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Poppie Arrives in America - 2008

Poppie Meets Stairs and his New Friend

Poppie in action in the US with Ficho his new friend snoozing abovePoppie arrived at home in Washington, DC and encountered his first problem—stairs.  Poppie had not had to negotiate more than a few steps before. Normally we kept the litter box for our other cat in the basement and of course, we had bedrooms upstairs.  In the beginning, we kept a litter box in the first floor powder room, obviously not a long-term solution in my eyes.  Our other cat, Ficho (originally from Macedonia), stayed where he was boarding for a few days extra so Poppie could adjust.

Finally, they met or rather Ficho came in the house and ran up the stairs.  Ficho normally was a social cat but he was nervous around Poppie.  In their relationship, Poppie surprisingly was the aggressor though they came to a negotiated peace rather like Armenia and Azerbaijan or Turkey and Greece.  We did not go through the proper cat introduction procedures I read about since we didn’t have the time or the space it required.

The next important step was taking Poppie to the veterinarian, so we could find out what his problem was.  The veterinarian at Friendship Animal Hospital immediately diagnosed Poppie with Cerebellar Hypoplasia. She said there wasn’t anything to do about it, he would live a normal life span and he was in good health otherwise. We were actually relieved Poppie wouldn’t require more treatment or surgery.  We mentioned that he hated being picked up and she said that might be because being picked up made him feel unbalanced or dizzy.

Unfortunately, not long after we got back from Afghanistan, we had to go out of the country again and leave the two cats with a cat sitter for several weeks.  The only problem was that Poppie did not get much exercise in the house and looked like a cushion with legs when we came back.  My husband decided that Poppie was used to playing in the garden in Kabul so he would enclose our small yard with a cat fence that would keep the cats from getting out.  He made it himself with materials from the home improvement store.  Our neighbors, though impressed with his hard work, asked him if he thought he was back in Kabul since the fencing was a bit reminiscent of a security compound.  The cats loved it, however.   We had to put in two cat doors, one into the screened porch and one from the porch to the outside.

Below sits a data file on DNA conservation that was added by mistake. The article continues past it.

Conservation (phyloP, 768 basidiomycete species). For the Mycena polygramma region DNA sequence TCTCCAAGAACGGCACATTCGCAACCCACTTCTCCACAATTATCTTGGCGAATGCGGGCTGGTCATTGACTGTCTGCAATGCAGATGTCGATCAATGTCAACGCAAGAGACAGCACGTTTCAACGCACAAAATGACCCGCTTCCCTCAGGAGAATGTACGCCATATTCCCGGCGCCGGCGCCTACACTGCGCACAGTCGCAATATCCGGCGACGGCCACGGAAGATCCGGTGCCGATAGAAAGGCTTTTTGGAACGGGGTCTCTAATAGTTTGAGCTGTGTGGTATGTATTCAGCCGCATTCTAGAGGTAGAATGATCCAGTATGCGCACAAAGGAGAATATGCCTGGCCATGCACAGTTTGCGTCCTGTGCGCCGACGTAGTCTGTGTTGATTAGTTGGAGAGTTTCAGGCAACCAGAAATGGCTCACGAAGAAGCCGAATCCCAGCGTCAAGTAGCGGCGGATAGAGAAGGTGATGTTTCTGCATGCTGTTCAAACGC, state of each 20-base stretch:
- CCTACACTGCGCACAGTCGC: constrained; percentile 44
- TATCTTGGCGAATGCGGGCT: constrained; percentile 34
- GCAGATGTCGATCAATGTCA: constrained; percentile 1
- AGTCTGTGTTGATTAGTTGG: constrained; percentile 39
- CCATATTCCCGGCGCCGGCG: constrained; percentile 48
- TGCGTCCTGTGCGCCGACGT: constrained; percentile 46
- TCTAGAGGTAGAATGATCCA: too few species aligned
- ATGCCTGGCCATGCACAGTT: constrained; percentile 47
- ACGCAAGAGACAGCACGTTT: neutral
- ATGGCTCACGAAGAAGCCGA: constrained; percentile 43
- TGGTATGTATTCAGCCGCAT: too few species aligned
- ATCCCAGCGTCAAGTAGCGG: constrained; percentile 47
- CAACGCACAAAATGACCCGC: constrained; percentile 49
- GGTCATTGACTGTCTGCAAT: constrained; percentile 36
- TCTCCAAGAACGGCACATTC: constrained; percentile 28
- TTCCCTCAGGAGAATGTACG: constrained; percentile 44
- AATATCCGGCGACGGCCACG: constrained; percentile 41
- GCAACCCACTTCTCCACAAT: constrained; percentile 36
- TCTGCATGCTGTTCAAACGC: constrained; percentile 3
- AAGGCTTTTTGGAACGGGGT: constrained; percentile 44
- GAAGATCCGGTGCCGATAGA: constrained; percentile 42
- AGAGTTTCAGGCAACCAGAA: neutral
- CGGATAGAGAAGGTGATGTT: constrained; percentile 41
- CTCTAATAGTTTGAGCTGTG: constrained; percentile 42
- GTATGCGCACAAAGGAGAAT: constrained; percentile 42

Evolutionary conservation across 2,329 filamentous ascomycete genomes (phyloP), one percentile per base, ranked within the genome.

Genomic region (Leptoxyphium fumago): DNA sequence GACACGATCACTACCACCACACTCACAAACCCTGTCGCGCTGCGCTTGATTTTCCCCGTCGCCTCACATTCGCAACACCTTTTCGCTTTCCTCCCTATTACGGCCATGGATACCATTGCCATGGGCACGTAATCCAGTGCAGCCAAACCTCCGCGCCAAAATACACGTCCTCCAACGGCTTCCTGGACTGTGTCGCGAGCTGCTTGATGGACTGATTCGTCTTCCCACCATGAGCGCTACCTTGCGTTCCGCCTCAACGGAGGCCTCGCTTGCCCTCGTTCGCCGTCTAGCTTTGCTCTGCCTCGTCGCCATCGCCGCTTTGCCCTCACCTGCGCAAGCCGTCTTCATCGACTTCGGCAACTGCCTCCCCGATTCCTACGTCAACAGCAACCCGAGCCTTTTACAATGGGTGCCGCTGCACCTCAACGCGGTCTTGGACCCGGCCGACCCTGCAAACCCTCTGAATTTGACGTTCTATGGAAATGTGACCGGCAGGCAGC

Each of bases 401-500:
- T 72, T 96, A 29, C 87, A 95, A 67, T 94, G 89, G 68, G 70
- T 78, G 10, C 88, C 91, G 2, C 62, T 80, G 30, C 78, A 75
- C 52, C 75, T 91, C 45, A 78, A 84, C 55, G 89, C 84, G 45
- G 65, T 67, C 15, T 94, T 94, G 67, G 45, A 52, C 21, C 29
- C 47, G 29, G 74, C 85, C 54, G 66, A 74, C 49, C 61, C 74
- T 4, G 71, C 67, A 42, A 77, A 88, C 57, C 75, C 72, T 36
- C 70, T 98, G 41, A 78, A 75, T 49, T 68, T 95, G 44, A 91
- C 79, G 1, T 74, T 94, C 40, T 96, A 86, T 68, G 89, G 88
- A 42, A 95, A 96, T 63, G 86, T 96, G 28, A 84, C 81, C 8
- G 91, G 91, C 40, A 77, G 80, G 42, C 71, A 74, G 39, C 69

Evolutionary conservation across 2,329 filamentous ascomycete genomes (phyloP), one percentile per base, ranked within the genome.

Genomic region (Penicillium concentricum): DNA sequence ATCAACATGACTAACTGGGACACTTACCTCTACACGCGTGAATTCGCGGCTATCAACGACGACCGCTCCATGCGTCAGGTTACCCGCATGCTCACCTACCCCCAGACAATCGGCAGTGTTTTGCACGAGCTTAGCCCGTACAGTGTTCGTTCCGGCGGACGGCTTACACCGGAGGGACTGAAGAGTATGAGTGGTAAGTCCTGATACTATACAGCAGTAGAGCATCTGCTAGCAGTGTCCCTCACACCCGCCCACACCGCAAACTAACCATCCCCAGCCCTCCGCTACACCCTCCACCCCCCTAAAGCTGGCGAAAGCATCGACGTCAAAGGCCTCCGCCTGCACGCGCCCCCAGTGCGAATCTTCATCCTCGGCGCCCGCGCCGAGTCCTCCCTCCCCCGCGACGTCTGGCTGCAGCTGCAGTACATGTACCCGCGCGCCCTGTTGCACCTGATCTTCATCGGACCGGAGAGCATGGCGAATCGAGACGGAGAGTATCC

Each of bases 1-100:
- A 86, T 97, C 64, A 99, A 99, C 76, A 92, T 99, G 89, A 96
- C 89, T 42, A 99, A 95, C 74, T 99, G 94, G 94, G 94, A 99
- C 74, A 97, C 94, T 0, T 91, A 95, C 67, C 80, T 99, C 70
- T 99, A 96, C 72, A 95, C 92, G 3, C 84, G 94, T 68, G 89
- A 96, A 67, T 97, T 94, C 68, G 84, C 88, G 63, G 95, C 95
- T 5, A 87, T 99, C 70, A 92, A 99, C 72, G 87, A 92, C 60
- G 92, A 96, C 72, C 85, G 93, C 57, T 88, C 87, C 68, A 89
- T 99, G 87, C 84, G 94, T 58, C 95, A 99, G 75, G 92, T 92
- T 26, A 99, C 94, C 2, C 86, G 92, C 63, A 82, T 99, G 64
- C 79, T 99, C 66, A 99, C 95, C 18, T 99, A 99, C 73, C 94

Poppie refused to stay downstairs and of course, wanted to explore whatever was upstairs. My husband put aids on the stairs, including a gate and a carpeted pole to help Poppie up and down the stairs.  Soon, he didn’t need any help on the carpeted stairs.  My husband also carpeted the basement stairs and the stairs up to the third floor.  Poppie could then use the litter box in the basement.  We got a cement mixing tub, which is much bigger than the largest litter box so Poppie could kick and do his thing without making too much of a mess.

Poppie in the United States of America in 2009 - Relaxing Time Before his Journey to Jordan

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Poppie Encounters a New Danger in Washington

We were making dinner after a cold rainy day of hiking when we noticed that Poppie was not in the house.  My husband went out to the yard to look for him and came running in with Poppie.  He had caught his head under the gate and had tried so hard to free himself that he had lost a claw.  He was shivering badly and covered in dirt.  At first, we tried warming him in a hot towel but we decided we needed professional help.  The emergency vet was our own vet and only a few blocks away.

They took Poppie right away and heated him with a hair dryer (why didn’t we think of that?).  His eyes were jerking back and forth which was making the vet a bit nervous.  They gave him an IV and kept him overnight.  He tried to get up and meowed when I stopped to say good-bye, which was somewhat reassuring though heart wrenching.

We went through the ritual of “how much do you want to spend on your beloved pet?”  First, they asked if we wanted to treat Poppie.  Of course, we said.  Then they came back with an estimate of how much that was going to cost and how much of a deposit they would require. This is the second step in the decision-making process.  I had a figure in mind and they came in under it. I just reached for the credit card.

Poppie was released the next afternoon and he was quite limp.  My husband lined the living room floor with trash bags and put old towels on top of that but Poppie didn’t seem to need the vast toilet he created. He couldn’t stand up and we were very worried.  After the weekend we took him back to the vet  and she said that the gate had pressed on his spinal cord but that it should heal and more quickly than it would for humans.  She was right as he began almost immediately to get better.  The only residual effect to this day is that he sometimes holds his left paw awkwardly in the air.  We felt so guilty since we thought we brought him out of a dangerous place and he ended up almost having a catastrophe right in our back yard.   Yes, we fixed the gate so he couldn’t get his head under it.

Life was good for Poppie after that as he enjoyed the usual life of a cat: eating, sleeping, annoying Ficho, lying in the sun and playing in the snow after some big snowstorms.  Poppie also became more affectionate, often crying for attention like cheek rubbing and brushing.  He would jump (see videos for that action) on the couch to “his” area on a towel, all the better if someone was sitting close by.   Then the word came:  we were moving to Aqaba, Jordan a year and a half after we had returned from Afghanistan.   Poppie, the cat who hated to travel a few blocks, was moving across the globe again.


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